It is too much to expect that these pages will altogether escape criticism; my object will have been gained, however, if I have succeeded in collecting and placing intelligibly before the reader such noticeable facts as are interesting matters of local history. Should it appear that there has been imported into the work too many details touching the earlier features of the country, the little that is generally known on the subject, the close connection of cause and effect, and the influences the old forests may have had in perpetuating a love of sport among some members of a family whose name appears to have been derived from pursuits connected therewith, must be my excuse. Dr. Arnold once remarked upon the close connection existing between nature and mankind, and how each in turn is affected by the other, whilst a living writer, and a deeper thinker, has gone still further, in saying that “He is great who is what he is from nature.” Of course it is not intended to claim greatness for Squire Forester in the sense in which the word is ordinarily used, or qualities, even, differing very much from those bearing the impress of the common mould of humanity; but simply that he was what he was from nature, from pre-disposition, and from living at the time he did. Also, that he was in many respects a fair representative of the squirearchy of the period, of a class of squires in whom we recognise features discoverable in those in the enjoyment of the same natural vigour in our own day, but who may have chosen different fields for its development.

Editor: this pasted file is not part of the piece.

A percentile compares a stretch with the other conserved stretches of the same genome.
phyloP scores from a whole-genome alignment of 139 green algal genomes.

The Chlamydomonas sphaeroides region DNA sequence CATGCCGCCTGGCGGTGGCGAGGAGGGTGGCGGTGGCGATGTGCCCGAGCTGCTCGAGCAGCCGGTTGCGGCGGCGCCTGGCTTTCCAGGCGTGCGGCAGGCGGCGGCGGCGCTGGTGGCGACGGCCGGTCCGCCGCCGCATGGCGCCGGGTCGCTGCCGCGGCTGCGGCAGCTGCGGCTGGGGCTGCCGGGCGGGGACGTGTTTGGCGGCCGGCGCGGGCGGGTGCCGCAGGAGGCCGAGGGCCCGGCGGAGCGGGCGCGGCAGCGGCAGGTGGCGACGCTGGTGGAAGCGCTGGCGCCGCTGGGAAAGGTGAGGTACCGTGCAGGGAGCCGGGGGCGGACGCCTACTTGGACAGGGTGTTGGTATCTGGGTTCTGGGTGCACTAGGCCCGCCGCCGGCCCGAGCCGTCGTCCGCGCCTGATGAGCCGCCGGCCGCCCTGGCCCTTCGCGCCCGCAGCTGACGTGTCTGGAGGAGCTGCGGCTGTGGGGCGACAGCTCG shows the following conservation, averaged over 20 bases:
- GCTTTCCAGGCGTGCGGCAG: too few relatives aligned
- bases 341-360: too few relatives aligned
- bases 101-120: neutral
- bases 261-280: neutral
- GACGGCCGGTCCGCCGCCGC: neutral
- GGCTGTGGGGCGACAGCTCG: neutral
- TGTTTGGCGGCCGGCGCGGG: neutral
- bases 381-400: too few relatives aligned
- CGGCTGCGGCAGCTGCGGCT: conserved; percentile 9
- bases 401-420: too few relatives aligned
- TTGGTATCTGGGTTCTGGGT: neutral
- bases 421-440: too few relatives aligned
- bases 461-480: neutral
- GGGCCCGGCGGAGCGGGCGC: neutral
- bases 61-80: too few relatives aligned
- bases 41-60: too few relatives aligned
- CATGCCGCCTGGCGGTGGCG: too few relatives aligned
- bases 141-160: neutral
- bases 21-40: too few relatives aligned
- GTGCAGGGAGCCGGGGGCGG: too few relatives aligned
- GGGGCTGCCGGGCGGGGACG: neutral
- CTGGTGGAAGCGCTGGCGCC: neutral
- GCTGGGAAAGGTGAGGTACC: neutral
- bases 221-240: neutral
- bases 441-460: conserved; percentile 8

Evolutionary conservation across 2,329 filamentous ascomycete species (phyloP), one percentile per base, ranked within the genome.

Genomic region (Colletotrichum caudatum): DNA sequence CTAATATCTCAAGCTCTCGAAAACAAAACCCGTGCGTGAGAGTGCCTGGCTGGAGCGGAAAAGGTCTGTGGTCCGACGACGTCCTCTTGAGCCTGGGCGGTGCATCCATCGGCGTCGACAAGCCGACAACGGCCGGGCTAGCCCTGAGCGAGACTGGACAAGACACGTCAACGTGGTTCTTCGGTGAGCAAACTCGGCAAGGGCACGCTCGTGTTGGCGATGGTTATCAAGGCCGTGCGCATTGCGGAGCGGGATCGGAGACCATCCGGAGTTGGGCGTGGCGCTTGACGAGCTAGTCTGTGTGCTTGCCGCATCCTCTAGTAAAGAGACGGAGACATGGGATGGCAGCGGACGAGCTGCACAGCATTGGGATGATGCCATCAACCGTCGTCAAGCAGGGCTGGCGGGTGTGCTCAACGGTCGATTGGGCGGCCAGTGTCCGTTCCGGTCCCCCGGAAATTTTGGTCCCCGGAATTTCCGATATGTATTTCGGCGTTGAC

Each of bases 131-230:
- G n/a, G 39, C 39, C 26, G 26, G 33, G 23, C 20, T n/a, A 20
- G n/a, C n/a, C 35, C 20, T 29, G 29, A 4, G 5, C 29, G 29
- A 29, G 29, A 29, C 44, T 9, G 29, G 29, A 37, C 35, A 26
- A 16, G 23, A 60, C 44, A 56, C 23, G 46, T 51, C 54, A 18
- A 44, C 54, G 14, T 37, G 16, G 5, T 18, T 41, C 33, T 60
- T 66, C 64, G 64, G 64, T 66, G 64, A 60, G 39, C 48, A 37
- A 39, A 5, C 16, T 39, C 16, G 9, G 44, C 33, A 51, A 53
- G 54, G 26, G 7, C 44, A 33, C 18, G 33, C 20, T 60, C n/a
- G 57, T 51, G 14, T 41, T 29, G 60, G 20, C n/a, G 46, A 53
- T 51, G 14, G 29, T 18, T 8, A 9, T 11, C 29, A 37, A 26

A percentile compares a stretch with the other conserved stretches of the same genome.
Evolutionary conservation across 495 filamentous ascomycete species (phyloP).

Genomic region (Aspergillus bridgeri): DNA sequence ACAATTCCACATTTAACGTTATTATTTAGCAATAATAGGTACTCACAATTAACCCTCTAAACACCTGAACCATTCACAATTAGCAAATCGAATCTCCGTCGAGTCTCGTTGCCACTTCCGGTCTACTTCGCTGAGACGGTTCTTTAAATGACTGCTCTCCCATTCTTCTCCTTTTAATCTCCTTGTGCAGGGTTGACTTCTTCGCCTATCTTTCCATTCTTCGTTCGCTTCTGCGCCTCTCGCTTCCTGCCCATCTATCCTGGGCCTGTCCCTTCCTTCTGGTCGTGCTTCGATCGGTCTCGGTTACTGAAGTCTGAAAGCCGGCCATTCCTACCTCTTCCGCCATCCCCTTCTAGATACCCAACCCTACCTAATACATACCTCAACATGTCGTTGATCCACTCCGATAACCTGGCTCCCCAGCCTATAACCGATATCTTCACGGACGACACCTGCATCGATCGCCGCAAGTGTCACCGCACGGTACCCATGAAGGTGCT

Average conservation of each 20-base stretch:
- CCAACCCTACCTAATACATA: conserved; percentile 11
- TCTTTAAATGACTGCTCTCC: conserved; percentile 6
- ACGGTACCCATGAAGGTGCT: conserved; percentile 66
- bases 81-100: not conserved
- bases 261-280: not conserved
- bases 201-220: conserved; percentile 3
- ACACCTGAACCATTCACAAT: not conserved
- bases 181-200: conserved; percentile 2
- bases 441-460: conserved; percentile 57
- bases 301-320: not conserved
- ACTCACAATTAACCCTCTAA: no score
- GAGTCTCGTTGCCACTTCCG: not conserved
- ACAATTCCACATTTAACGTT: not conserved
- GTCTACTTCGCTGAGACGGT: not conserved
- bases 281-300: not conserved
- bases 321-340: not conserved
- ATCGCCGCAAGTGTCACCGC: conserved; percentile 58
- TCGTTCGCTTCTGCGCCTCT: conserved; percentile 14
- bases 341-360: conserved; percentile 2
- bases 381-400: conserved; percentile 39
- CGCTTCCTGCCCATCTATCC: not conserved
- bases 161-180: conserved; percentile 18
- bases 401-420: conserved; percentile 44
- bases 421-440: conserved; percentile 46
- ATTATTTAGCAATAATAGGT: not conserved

It did not appear to come within the scope of the work to enter to the same extent upon the doings of other sportsmen of Squire Forester’s time, or to dilate upon those of gentlemen who subsequently distinguished themselves. It would have required many additional pages, for instance, to have done justice to the exploits of the first Lord Forester; or to those of the present right honourable proprietor of Willey, who upon retiring from the mastership of the Belvoir hounds was presented with a massive piece of plate, representing an incident which happened in connection with the Hunt. Of both Nimrod has written in the highest terms. The names of several whose deeds the same felicitous writer has described in connection with Shropshire will occur to the reader, as Mr. Stubbs, of Beckbury; Mr. Childe, of Kinlet; Mr. Boycott, of Rudge—who succeeded Sir Bellingham Graham on his giving up the Shifnal country; Lord Wenlock; Squire Corbett, and the Squire of Halston; names which, as Colonel Apperley has very justly said, will never be forgotten by the sporting world. As the reader will perceive, I have simply acted upon the principle laid down in the “Natural History of Selborne” by the Rev. Gilbert White, who says, “If the stationary men would pay some attention to the district in which they reside, and would publish their thoughts respecting the objects that surround them, from such materials might be drawn the most complete county history.” This advice influenced me in undertaking the “Severn Valley,” and I have endeavoured to keep the same in view now, by utilising the materials, and by using the best means at command for bringing together facts such as may serve to illustrate them, and which may not be unlooked for in a work of the kind.